Dying Daily #160: Suffering Seeks to Cause Suffering
Nothing has the capacity to disrupt our lives and happiness and peace and contentment more than other people.
They are disloyal, rude, ungrateful, selfish, mean, sarcastic, and they text and drive. They will spit in your face after you help them, they will rob you and cheat you and will think of themselves first. Other people will mess up your plans, they will judge you and break your heart.
This is all true.
And none of it has anything to do with you.
None of it is an excuse for you to behave poorly.
It’s not even an excuse to feel badly or pout or mope.
It makes sense when you think about it. Why should another person’s behavior be allowed to control how you feel or act? Why should something you have no control over be allowed to impact you internally?
We’ve talked before about outsourcing your happiness and contentment, about how this is suicidal because you are putting your internal state into the hands of things you have no control over. We know by now that the mindful approach to this tells us to simply allow ourselves to experience what we are feeling without judgment, to offer ourselves compassion in our suffering, to simply let everything come and go, without attachment or rejection.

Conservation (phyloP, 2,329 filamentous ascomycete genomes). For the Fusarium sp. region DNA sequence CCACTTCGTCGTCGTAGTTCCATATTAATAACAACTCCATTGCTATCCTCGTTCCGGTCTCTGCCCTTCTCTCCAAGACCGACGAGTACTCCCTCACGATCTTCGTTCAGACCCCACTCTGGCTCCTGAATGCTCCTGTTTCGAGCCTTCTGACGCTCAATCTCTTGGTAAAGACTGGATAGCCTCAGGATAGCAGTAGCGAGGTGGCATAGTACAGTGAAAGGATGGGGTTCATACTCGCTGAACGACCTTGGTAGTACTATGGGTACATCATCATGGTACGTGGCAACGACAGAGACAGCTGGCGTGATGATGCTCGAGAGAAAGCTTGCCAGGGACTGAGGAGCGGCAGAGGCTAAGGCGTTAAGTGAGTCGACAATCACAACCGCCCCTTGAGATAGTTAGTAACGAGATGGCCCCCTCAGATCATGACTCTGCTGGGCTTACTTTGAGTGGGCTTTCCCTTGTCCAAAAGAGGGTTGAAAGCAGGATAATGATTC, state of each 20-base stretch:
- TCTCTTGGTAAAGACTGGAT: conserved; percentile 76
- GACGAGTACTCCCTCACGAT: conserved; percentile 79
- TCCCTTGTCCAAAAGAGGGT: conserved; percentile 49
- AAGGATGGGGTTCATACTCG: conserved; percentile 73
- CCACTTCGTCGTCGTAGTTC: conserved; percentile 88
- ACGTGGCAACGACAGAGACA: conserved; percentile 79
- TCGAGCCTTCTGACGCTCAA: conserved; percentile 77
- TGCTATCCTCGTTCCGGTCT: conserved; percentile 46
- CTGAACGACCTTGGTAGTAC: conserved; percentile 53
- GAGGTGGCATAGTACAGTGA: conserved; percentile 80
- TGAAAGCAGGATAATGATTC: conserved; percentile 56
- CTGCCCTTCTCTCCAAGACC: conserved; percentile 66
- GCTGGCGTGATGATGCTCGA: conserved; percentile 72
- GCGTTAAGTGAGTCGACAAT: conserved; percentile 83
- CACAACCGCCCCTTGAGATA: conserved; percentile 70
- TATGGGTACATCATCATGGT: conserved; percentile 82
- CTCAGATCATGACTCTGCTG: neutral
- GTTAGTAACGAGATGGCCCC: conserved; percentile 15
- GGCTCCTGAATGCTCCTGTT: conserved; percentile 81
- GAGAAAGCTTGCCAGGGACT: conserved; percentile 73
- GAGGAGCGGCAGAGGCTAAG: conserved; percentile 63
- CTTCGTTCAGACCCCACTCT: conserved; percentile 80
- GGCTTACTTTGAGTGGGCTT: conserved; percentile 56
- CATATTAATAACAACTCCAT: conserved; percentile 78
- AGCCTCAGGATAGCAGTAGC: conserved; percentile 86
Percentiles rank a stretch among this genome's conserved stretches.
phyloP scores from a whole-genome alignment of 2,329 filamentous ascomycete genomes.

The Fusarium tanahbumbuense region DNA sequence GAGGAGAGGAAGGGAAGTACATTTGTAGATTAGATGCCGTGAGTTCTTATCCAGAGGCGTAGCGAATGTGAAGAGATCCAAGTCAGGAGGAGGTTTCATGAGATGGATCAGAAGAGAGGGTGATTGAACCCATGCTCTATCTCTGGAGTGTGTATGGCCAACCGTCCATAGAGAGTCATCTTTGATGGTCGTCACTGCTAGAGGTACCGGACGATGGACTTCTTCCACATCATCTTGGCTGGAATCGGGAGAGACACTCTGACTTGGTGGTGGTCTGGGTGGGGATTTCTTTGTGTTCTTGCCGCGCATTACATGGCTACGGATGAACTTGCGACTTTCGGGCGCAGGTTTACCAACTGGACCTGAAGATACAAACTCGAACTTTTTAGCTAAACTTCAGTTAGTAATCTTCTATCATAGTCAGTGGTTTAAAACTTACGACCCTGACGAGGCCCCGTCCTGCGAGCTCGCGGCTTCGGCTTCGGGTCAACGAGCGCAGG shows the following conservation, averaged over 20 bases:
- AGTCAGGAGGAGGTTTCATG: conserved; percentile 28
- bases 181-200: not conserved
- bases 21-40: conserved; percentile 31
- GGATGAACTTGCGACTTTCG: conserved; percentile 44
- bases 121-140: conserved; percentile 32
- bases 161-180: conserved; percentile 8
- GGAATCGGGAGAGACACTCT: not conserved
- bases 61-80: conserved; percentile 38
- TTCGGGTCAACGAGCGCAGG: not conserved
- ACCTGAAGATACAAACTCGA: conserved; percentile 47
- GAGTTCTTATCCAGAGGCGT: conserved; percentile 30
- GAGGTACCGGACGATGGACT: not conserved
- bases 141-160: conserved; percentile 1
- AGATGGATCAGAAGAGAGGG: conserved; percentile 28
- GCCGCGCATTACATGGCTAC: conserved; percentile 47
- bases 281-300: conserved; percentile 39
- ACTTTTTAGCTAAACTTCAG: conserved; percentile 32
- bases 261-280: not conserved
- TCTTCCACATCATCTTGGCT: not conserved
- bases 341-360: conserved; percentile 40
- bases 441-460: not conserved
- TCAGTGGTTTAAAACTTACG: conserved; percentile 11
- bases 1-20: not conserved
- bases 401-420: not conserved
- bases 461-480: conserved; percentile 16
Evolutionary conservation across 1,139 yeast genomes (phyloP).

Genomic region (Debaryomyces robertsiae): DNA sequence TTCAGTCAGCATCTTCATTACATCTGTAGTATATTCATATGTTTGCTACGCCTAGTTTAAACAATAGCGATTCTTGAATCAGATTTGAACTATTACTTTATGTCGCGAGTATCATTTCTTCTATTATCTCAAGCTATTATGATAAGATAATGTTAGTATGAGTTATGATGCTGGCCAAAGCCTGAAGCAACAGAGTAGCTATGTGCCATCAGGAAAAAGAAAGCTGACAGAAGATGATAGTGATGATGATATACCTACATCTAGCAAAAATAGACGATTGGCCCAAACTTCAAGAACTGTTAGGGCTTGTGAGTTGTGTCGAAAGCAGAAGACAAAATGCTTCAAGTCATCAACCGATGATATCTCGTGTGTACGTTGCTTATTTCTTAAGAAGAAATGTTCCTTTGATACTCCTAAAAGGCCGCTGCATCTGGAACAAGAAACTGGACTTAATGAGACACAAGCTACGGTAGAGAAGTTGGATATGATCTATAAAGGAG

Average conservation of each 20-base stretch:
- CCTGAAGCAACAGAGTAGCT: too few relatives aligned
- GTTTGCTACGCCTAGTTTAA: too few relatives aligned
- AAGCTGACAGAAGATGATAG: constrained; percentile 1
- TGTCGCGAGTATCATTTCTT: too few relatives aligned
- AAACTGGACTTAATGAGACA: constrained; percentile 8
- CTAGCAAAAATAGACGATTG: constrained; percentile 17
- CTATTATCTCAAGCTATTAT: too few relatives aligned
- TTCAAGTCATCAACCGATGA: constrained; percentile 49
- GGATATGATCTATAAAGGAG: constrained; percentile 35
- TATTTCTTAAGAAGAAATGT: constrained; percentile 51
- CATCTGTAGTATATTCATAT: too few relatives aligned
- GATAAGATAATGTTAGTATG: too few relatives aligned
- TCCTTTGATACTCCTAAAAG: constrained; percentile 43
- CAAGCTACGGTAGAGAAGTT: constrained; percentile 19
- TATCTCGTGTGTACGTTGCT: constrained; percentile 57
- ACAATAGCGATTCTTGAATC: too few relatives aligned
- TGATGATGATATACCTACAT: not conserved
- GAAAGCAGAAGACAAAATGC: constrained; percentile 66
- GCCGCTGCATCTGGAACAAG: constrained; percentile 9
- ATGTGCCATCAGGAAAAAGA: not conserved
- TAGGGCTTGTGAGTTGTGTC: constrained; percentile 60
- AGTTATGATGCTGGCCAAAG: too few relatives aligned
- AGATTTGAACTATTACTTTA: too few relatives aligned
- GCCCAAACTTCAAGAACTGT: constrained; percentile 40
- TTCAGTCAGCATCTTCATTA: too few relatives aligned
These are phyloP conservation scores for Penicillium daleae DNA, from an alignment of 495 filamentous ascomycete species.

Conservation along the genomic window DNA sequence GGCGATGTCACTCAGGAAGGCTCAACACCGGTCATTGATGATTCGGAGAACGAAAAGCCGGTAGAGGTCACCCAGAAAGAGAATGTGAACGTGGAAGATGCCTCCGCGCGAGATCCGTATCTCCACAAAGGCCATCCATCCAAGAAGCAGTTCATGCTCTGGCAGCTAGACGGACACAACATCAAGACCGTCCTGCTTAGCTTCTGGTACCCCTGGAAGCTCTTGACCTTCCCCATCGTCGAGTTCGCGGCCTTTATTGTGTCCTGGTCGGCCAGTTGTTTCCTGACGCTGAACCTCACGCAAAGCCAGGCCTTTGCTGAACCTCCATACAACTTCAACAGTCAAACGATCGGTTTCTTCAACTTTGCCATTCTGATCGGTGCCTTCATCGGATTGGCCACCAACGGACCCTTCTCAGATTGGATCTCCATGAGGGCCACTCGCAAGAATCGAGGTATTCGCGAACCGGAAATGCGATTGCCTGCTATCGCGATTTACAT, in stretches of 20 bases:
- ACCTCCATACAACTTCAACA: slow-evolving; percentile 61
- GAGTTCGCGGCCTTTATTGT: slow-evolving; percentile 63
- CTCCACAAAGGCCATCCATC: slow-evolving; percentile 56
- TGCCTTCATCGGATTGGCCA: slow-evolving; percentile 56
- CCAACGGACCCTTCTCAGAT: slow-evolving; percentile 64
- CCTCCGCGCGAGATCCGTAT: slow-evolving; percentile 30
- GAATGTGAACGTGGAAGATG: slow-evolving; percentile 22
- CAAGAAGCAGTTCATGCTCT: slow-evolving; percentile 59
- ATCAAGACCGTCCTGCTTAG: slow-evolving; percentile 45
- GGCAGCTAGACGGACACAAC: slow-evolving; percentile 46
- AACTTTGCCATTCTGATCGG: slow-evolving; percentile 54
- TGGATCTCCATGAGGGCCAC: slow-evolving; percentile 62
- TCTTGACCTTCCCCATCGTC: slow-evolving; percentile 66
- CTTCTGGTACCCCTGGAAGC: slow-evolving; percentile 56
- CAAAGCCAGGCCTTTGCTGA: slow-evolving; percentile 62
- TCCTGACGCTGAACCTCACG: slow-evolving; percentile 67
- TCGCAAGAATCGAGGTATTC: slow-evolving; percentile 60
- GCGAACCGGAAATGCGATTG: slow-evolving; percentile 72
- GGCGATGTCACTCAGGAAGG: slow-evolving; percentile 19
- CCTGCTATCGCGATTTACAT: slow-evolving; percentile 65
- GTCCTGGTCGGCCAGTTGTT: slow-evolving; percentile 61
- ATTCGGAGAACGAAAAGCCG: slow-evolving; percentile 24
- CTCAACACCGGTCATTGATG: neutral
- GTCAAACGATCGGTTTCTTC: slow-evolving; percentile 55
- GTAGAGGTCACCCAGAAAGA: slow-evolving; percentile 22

Here is an even more important question though: why are we surprised?
Are we new here?
People act poorly all the time, they mistreat and betray and judge all the time. None of this should be surprising. It should not catch us off guard.
So, if other people’s behavior should not change ours, if it should not surprise us and it should not disturb our peace, what should it do?
It should inspire compassion, especially the bad behavior.
It is unpleasant to be selfish and rude and destructive to others. It is miserable to live with such fear that we judge others because of how they look or what they believe or because they are different from us. No one likes to be selfish or shady or untrustworthy or mean.
These are all behaviors born of suffering.
I know, I know. We all want to assign to motives and reasons that force the other to take responsibility for themselves.
This isn’t about saying people cannot control what they do, but no one seeks to cause another person to suffer unless they are suffering themselves. We may not want to accept this idea, but if you spend some time exploring it, you will find it to be true.
Accept that other people will treat you poorly today, accept that they do this because they are suffering.